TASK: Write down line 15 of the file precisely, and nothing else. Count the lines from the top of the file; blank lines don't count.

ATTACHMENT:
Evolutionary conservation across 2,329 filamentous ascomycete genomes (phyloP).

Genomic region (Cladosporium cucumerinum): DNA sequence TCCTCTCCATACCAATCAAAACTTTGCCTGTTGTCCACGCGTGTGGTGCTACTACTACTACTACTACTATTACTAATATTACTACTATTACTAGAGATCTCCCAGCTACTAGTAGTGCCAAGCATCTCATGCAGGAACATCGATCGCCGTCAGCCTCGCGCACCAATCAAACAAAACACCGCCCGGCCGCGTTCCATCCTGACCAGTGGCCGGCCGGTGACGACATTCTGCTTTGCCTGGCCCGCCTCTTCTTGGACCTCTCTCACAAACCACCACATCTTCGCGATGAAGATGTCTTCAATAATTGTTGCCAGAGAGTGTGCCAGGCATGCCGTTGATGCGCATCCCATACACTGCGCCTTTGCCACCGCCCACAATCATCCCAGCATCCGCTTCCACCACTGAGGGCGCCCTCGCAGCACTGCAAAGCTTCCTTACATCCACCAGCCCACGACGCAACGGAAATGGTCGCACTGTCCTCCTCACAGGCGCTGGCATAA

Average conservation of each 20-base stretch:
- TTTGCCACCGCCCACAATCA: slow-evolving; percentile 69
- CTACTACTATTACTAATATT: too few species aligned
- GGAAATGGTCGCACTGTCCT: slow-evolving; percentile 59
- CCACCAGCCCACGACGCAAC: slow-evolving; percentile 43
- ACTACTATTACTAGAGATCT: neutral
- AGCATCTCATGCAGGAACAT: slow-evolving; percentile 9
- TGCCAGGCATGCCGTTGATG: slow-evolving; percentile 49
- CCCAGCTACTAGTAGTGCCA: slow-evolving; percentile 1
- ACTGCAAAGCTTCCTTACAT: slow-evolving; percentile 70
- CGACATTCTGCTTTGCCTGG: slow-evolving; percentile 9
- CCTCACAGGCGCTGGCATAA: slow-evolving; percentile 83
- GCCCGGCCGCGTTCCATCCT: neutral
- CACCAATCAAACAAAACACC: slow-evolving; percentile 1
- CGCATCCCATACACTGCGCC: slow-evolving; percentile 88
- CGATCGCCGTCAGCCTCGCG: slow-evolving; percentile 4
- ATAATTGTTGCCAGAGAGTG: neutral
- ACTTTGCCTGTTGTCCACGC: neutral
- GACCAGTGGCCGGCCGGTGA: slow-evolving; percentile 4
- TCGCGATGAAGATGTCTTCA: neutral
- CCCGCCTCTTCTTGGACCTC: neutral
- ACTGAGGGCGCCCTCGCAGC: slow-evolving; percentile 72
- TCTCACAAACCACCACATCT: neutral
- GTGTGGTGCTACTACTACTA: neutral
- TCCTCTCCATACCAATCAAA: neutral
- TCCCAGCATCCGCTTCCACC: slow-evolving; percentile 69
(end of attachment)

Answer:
- GCCCGGCCGCGTTCCATCCT: neutral